Addressing Barriers to Effective Communication


AddressingBarriers to Effective Communication

AddressingBarriers to Effective Communication

Anincident involving ineffective communication

Apatient was admitted in a hospital for Frontotemporal Dementia (FTD).After treatment, the patient was discharged to gradually recover fromhome. However, the patient later developed venous thrombosis due tostaying in the home without exercising. The condition is common amongFTD patients. He was taken back to hospital. The nurses at thehospital had been informed by his wife that the patient is intolerantto change due to the condition. Therefore, the nurses need not informhim of any change because the wife had all power of attorney and theauthority to decide to his behalf. One occupational caregiverinformed the patient about the next step to move him to rehab. He wasupset and began yelling uncontrollably at the caregiver. His wifewas upset too because the caregiver had been informed about thepatient’s incontinence to change.

Thecommunication process

Thecommunication is a process whose components form a link for it to beeffective. The sender encodes then sends the message to the receiverwho decodes and gives feedback(Marquis &amp Huston, 2012). Decodingis prone to the receiver’s prior experiences and frames of mind.The caregiver in the case above assumed that the need to inform thepatient applies in all patient cases and forgot to consider thepatient’s unique case.

Barriersthat contributed to the incident

Thecase above is an example of personal barriers to communication. Personal barriers arise from the receiver’s frame of mind orbeliefs. Since the caregiver understands the ethics behind informingthe patient, he overlooks the fact that the patient did not need toknow about the rehab session.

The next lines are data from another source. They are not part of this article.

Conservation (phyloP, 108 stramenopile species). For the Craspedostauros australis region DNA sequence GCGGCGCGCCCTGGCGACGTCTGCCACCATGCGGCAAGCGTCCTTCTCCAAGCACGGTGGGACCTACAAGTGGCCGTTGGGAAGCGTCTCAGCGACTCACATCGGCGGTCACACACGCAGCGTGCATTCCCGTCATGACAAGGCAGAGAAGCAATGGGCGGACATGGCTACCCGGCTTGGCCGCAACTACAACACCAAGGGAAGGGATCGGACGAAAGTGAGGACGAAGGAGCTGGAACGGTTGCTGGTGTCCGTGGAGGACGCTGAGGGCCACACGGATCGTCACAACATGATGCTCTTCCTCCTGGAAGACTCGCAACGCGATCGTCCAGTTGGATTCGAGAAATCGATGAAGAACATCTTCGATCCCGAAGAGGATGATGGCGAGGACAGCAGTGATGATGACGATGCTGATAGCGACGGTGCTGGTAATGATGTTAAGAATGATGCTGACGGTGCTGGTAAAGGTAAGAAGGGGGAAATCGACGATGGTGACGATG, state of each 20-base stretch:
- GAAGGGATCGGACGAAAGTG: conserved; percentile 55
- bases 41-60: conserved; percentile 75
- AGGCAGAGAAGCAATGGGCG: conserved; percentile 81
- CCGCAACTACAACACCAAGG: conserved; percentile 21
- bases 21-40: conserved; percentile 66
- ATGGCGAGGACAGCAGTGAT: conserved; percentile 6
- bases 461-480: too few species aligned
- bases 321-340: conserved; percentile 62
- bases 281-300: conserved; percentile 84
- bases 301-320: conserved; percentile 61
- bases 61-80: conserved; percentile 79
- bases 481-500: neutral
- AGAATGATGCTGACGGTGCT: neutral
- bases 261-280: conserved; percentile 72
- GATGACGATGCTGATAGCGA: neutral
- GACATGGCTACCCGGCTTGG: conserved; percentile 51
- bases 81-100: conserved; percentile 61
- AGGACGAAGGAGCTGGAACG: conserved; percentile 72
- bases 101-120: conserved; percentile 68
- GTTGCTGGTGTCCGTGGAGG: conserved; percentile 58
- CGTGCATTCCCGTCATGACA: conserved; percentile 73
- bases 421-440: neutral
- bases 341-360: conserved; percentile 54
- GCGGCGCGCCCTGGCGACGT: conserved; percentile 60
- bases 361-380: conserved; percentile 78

Otherchallenges that influenced the incidence

Adiscordance of expectations between the sender and the receiver isanother challenge. Although the patient’s wife had informed thehospital staff about the patient’s agitation against change, herexpectation of execution were a lot to high while the caregiver maynot have taken the information too seriously.

Thestrategies that could have been done to addressthe communicationchallenge

Themost current strategy that could have been used to avoid such acommunication problem is the SBAR (situation, background, assessment,and recommendation) technique (Thomas, Bertram, &amp Johnson, 2009). Inusing the technique the patient is not largely involved because it isa direct communication to the physician. If the caregiver could haveapplied the SBAR communication technique, it would have easy to actwithin the expectations because they could have been set in the firstplace. SBAR gives caregivers an opportunity to change an approach toconform to the condition of a patient.


Marquis,B. L., &amp Huston, C. J. (2012). Leadershiproles and management functions in nursing: Theory and application(Laureate Education, Inc., custom ed.). Philadelphia, PA: Lippincott,Williams &amp Wilkins.

Thomas,C. M., Bertram, E., &amp Johnson, D. (2009). TheSBAR communication technique: Teaching nursing students professionalcommunication skills.Nurse Educator, 34(4), 176–180.